Eight Ways Art Can Improve Your Productivity When Working Remotely

Eight Ways Art Can Improve Your Productivity When Working Remotely

In order to live a more peaceful life, add meaningful art pieces into your space.

You've probably given careful thought to your home's decor. Have you brought that same care to your work-at-home environment? While many of us thought our home office would be temporary, 40% of employees now work entirely from home. In the past 4 years, that percentage has increased significantly. Flexible or remote working arrangements are predicted to continue after the pandemic—and for some workers, it may be permanent. Adding artwork to your space can help you feel better and be more productive as a remote worker.


The first step to balancing your remote work life with your off-hours is to make it feel welcoming; you can't relax when the place feels sterile or like a passageway. One of the best ways you can think outside the box in ensuring this is by introducing art into your space, even if it's temporary. Whether it's bringing your art pieces to work with you or purchasing one that will spruce up your desk, adding some color and definition can make a huge difference in how much time you spend thinking of this as the place where you get stuff done. When we feel inspired or confident, our minds are more capable of exploring and innovating. The more you work from home, the easier it can be to slip into a routine habit of working all day without breaks, even if you're taking your lunch break. A little change in scenery—even just one piece of artwork—can make a big difference in inspiring creativity or encouraging you to take that long-promised break.


One key quality of a positive workplace is the emphasis on the meaningfulness of each person's work. In your home office, you have an opportunity to demonstrate the meaningfulness of your work in a way that you might not otherwise be able to. For example, when hanging art on your walls, try showing off a few photographs from your childhood or college years—they'll make it clear why you do what you do. In addition to photos and paintings, you can hang up a map of your neighborhood, or even a collage of inspirational quotes.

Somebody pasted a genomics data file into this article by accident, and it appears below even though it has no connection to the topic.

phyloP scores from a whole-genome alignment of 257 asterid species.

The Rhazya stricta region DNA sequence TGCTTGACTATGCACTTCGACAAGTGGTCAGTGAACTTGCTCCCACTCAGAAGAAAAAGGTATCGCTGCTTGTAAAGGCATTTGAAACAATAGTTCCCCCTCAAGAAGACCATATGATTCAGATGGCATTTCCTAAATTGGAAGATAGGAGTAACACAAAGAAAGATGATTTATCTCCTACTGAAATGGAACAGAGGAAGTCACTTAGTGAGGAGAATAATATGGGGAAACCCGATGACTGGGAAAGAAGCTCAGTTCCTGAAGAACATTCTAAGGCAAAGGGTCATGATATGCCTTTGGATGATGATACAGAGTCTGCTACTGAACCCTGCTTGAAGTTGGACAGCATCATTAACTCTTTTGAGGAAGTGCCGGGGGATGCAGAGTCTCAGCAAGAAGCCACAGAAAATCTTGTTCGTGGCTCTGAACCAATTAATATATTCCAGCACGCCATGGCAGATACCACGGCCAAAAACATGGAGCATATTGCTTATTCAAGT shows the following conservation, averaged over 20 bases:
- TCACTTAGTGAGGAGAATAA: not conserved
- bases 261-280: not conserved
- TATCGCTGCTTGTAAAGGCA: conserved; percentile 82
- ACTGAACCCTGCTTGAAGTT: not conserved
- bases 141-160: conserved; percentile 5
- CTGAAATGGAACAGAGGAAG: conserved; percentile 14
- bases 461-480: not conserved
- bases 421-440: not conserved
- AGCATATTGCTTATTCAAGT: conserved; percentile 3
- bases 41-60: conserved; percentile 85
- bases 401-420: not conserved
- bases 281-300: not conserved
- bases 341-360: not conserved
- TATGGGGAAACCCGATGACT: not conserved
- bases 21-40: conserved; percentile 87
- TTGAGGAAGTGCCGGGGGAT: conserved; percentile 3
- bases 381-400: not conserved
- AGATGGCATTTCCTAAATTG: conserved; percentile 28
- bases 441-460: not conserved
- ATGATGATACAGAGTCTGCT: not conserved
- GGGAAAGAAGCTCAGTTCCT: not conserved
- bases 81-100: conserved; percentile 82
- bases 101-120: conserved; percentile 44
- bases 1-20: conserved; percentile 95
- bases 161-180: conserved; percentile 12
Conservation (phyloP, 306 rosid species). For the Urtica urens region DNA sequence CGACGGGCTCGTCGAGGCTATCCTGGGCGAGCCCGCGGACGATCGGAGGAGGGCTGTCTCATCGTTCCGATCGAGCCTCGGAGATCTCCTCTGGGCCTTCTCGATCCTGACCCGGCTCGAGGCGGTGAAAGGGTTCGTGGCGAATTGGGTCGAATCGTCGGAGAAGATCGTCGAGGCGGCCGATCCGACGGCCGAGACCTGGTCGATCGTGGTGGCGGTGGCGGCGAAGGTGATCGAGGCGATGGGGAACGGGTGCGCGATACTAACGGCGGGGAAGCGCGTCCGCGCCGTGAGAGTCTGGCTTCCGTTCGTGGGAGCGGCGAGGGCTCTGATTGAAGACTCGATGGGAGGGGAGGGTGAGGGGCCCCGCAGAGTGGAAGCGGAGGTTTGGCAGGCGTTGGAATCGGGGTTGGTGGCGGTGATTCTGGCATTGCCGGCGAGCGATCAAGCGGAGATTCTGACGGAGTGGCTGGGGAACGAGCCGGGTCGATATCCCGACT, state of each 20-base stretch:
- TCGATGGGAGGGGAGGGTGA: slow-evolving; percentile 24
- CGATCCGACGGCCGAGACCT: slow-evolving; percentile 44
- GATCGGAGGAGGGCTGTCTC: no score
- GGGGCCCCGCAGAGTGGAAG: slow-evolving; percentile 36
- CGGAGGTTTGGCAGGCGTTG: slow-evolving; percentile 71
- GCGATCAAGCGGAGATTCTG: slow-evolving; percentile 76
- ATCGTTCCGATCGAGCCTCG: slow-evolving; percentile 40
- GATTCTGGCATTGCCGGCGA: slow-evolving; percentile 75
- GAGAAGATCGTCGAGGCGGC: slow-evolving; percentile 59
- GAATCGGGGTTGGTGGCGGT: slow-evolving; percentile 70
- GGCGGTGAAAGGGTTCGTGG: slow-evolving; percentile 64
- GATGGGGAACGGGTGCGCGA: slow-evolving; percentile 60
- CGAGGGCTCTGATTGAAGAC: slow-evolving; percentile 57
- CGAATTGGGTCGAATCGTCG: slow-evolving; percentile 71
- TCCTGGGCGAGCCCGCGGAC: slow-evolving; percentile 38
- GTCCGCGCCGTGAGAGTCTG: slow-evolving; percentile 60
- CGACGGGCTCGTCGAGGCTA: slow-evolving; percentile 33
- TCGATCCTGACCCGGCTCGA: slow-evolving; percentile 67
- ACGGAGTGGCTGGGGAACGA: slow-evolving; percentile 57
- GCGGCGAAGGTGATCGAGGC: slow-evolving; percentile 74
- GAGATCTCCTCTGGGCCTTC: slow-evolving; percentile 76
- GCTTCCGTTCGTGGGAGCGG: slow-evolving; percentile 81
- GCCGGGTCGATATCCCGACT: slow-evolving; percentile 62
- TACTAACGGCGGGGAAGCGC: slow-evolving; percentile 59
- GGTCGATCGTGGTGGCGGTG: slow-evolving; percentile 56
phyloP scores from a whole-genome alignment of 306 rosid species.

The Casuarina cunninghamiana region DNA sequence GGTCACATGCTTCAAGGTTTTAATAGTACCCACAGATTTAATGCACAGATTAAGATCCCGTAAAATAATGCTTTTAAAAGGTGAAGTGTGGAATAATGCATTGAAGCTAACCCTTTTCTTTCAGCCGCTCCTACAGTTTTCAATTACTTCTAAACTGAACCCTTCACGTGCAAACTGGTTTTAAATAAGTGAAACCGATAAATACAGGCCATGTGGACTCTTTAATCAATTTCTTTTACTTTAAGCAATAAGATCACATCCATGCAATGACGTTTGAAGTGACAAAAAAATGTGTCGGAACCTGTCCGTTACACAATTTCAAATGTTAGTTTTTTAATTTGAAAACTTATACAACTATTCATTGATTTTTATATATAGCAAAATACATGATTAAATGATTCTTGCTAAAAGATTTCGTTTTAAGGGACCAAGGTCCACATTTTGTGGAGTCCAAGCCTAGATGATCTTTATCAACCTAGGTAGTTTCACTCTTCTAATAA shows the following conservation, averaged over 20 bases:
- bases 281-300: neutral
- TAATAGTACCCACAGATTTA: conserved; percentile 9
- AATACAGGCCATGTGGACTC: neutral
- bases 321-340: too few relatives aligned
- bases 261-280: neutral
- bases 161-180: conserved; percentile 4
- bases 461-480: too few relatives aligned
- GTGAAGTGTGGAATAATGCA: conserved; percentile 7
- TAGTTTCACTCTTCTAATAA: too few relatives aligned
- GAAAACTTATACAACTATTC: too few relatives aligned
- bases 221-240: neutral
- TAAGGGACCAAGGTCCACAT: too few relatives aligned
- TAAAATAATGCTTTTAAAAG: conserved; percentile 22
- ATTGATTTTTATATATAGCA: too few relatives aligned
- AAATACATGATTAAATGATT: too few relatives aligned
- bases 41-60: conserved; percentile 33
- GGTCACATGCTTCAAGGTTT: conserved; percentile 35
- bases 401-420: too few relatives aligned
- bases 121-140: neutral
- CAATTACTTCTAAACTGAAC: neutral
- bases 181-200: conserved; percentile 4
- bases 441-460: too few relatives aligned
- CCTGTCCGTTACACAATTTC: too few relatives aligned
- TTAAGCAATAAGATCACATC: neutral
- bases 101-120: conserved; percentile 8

What if I don't know what art to get? Art is subjective! You don't have to be an artist in order to create art at home, as long as the piece makes you feel good and inspires creativity. If you're looking for ideas, check out Pinterest for the best home office artwork.


The key to increasing your productivity at home is to put yourself in a position that's welcoming and motivating—not an environment that only reminds you of what needs to be done. Imagine coming into an office every day and seeing a towering stack of papers waiting for you to process, or sitting down at your workspace with only a dim lamp and an old computer that never feels like it's working. Put yourself in the best possible scenario for success, whether it's through a change of scenery or by adding some personality to the space.


Another way art can improve your productivity while working remotely is by helping you come up with, or remember ideas that will increase your work performance. In some cases this means hanging artwork on the walls for inspiration, in others, it might mean using an inspirational quote as a desktop background image. By adding something visually appealing to the space around you, your mind may be more willing to relax and let those ideas flow.


There's a lot of conflicting information on whether certain types of music or artwork will help or hurt your concentration while working. This is true even for artwork that you find particularly beautiful—the key is finding something that's truly meaningful to you. Many people find that nature artwork or photography is the best type of art for increasing concentration, and it's not hard to see why: surrounded by the sights we see every day, we're more capable of relaxing and letting our minds wander, picking up on those stray thoughts that come out while working in a new environment.